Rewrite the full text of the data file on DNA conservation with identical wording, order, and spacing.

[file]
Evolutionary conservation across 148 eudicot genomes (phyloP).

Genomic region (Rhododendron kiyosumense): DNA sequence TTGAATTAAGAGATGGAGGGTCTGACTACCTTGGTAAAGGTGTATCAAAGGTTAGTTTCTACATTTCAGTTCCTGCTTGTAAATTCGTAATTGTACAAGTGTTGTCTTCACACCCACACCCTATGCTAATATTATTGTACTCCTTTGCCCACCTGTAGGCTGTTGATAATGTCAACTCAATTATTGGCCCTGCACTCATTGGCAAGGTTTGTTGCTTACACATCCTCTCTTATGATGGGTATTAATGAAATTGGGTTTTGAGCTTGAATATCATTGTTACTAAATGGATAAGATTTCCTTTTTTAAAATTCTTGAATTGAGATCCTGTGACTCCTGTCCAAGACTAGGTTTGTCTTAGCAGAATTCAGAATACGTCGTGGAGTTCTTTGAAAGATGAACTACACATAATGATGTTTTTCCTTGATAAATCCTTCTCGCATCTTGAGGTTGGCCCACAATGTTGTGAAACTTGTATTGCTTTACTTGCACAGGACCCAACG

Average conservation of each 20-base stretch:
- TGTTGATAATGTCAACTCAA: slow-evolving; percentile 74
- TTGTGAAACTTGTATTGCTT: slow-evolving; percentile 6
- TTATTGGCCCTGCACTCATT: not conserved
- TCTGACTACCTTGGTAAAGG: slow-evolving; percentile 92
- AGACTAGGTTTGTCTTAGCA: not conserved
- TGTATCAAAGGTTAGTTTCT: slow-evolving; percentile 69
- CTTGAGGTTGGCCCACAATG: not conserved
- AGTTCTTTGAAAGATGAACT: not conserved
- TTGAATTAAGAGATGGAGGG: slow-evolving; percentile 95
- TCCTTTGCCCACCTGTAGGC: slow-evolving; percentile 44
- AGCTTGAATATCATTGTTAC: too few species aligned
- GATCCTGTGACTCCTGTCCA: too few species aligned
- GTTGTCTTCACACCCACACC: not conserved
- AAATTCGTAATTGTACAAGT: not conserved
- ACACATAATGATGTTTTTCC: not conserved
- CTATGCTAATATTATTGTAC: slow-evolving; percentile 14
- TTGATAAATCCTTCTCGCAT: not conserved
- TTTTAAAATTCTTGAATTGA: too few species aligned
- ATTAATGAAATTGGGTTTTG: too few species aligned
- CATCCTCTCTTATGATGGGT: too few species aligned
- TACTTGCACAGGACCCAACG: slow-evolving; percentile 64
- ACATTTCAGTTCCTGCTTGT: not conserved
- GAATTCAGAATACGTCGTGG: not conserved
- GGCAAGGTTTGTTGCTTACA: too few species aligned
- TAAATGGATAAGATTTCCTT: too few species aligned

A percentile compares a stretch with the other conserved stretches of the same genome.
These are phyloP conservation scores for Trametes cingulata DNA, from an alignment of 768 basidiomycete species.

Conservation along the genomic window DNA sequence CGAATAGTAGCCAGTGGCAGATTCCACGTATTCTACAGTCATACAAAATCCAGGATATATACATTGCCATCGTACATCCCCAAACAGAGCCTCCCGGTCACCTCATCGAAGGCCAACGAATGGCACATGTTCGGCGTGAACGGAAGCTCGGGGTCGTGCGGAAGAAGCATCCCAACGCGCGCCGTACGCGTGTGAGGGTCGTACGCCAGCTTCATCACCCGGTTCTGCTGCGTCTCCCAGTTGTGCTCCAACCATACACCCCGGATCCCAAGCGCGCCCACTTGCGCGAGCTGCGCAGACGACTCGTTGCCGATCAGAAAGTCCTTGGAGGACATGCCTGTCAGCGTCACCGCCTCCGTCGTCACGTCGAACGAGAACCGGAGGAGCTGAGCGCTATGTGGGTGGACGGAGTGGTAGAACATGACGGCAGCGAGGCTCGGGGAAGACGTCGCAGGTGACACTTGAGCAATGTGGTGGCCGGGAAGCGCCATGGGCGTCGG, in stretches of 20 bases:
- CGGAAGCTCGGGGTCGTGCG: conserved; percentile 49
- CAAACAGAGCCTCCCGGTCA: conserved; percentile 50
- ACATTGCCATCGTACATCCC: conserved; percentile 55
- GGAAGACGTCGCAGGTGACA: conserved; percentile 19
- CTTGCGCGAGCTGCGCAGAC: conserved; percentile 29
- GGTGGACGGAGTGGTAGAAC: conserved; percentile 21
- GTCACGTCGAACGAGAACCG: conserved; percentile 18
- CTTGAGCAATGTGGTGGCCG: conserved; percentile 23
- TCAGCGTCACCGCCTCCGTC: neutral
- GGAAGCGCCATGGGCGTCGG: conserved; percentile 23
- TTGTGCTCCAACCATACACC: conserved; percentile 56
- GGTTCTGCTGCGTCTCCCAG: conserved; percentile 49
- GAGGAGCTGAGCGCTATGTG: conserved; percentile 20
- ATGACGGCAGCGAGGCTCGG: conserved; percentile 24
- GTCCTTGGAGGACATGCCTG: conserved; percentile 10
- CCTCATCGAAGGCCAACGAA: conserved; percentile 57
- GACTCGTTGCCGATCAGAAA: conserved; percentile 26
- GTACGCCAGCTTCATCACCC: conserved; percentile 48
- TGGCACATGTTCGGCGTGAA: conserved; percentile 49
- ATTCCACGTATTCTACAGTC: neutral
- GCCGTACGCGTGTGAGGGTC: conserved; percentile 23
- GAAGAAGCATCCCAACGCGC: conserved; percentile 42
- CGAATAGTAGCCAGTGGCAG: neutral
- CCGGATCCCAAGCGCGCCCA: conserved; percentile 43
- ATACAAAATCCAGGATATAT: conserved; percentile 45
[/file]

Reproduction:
Evolutionary conservation across 148 eudicot genomes (phyloP).

Genomic region (Rhododendron kiyosumense): DNA sequence TTGAATTAAGAGATGGAGGGTCTGACTACCTTGGTAAAGGTGTATCAAAGGTTAGTTTCTACATTTCAGTTCCTGCTTGTAAATTCGTAATTGTACAAGTGTTGTCTTCACACCCACACCCTATGCTAATATTATTGTACTCCTTTGCCCACCTGTAGGCTGTTGATAATGTCAACTCAATTATTGGCCCTGCACTCATTGGCAAGGTTTGTTGCTTACACATCCTCTCTTATGATGGGTATTAATGAAATTGGGTTTTGAGCTTGAATATCATTGTTACTAAATGGATAAGATTTCCTTTTTTAAAATTCTTGAATTGAGATCCTGTGACTCCTGTCCAAGACTAGGTTTGTCTTAGCAGAATTCAGAATACGTCGTGGAGTTCTTTGAAAGATGAACTACACATAATGATGTTTTTCCTTGATAAATCCTTCTCGCATCTTGAGGTTGGCCCACAATGTTGTGAAACTTGTATTGCTTTACTTGCACAGGACCCAACG

Average conservation of each 20-base stretch:
- TGTTGATAATGTCAACTCAA: slow-evolving; percentile 74
- TTGTGAAACTTGTATTGCTT: slow-evolving; percentile 6
- TTATTGGCCCTGCACTCATT: not conserved
- TCTGACTACCTTGGTAAAGG: slow-evolving; percentile 92
- AGACTAGGTTTGTCTTAGCA: not conserved
- TGTATCAAAGGTTAGTTTCT: slow-evolving; percentile 69
- CTTGAGGTTGGCCCACAATG: not conserved
- AGTTCTTTGAAAGATGAACT: not conserved
- TTGAATTAAGAGATGGAGGG: slow-evolving; percentile 95
- TCCTTTGCCCACCTGTAGGC: slow-evolving; percentile 44
- AGCTTGAATATCATTGTTAC: too few species aligned
- GATCCTGTGACTCCTGTCCA: too few species aligned
- GTTGTCTTCACACCCACACC: not conserved
- AAATTCGTAATTGTACAAGT: not conserved
- ACACATAATGATGTTTTTCC: not conserved
- CTATGCTAATATTATTGTAC: slow-evolving; percentile 14
- TTGATAAATCCTTCTCGCAT: not conserved
- TTTTAAAATTCTTGAATTGA: too few species aligned
- ATTAATGAAATTGGGTTTTG: too few species aligned
- CATCCTCTCTTATGATGGGT: too few species aligned
- TACTTGCACAGGACCCAACG: slow-evolving; percentile 64
- ACATTTCAGTTCCTGCTTGT: not conserved
- GAATTCAGAATACGTCGTGG: not conserved
- GGCAAGGTTTGTTGCTTACA: too few species aligned
- TAAATGGATAAGATTTCCTT: too few species aligned

A percentile compares a stretch with the other conserved stretches of the same genome.
These are phyloP conservation scores for Trametes cingulata DNA, from an alignment of 768 basidiomycete species.

Conservation along the genomic window DNA sequence CGAATAGTAGCCAGTGGCAGATTCCACGTATTCTACAGTCATACAAAATCCAGGATATATACATTGCCATCGTACATCCCCAAACAGAGCCTCCCGGTCACCTCATCGAAGGCCAACGAATGGCACATGTTCGGCGTGAACGGAAGCTCGGGGTCGTGCGGAAGAAGCATCCCAACGCGCGCCGTACGCGTGTGAGGGTCGTACGCCAGCTTCATCACCCGGTTCTGCTGCGTCTCCCAGTTGTGCTCCAACCATACACCCCGGATCCCAAGCGCGCCCACTTGCGCGAGCTGCGCAGACGACTCGTTGCCGATCAGAAAGTCCTTGGAGGACATGCCTGTCAGCGTCACCGCCTCCGTCGTCACGTCGAACGAGAACCGGAGGAGCTGAGCGCTATGTGGGTGGACGGAGTGGTAGAACATGACGGCAGCGAGGCTCGGGGAAGACGTCGCAGGTGACACTTGAGCAATGTGGTGGCCGGGAAGCGCCATGGGCGTCGG, in stretches of 20 bases:
- CGGAAGCTCGGGGTCGTGCG: conserved; percentile 49
- CAAACAGAGCCTCCCGGTCA: conserved; percentile 50
- ACATTGCCATCGTACATCCC: conserved; percentile 55
- GGAAGACGTCGCAGGTGACA: conserved; percentile 19
- CTTGCGCGAGCTGCGCAGAC: conserved; percentile 29
- GGTGGACGGAGTGGTAGAAC: conserved; percentile 21
- GTCACGTCGAACGAGAACCG: conserved; percentile 18
- CTTGAGCAATGTGGTGGCCG: conserved; percentile 23
- TCAGCGTCACCGCCTCCGTC: neutral
- GGAAGCGCCATGGGCGTCGG: conserved; percentile 23
- TTGTGCTCCAACCATACACC: conserved; percentile 56
- GGTTCTGCTGCGTCTCCCAG: conserved; percentile 49
- GAGGAGCTGAGCGCTATGTG: conserved; percentile 20
- ATGACGGCAGCGAGGCTCGG: conserved; percentile 24
- GTCCTTGGAGGACATGCCTG: conserved; percentile 10
- CCTCATCGAAGGCCAACGAA: conserved; percentile 57
- GACTCGTTGCCGATCAGAAA: conserved; percentile 26
- GTACGCCAGCTTCATCACCC: conserved; percentile 48
- TGGCACATGTTCGGCGTGAA: conserved; percentile 49
- ATTCCACGTATTCTACAGTC: neutral
- GCCGTACGCGTGTGAGGGTC: conserved; percentile 23
- GAAGAAGCATCCCAACGCGC: conserved; percentile 42
- CGAATAGTAGCCAGTGGCAG: neutral
- CCGGATCCCAAGCGCGCCCA: conserved; percentile 43
- ATACAAAATCCAGGATATAT: conserved; percentile 45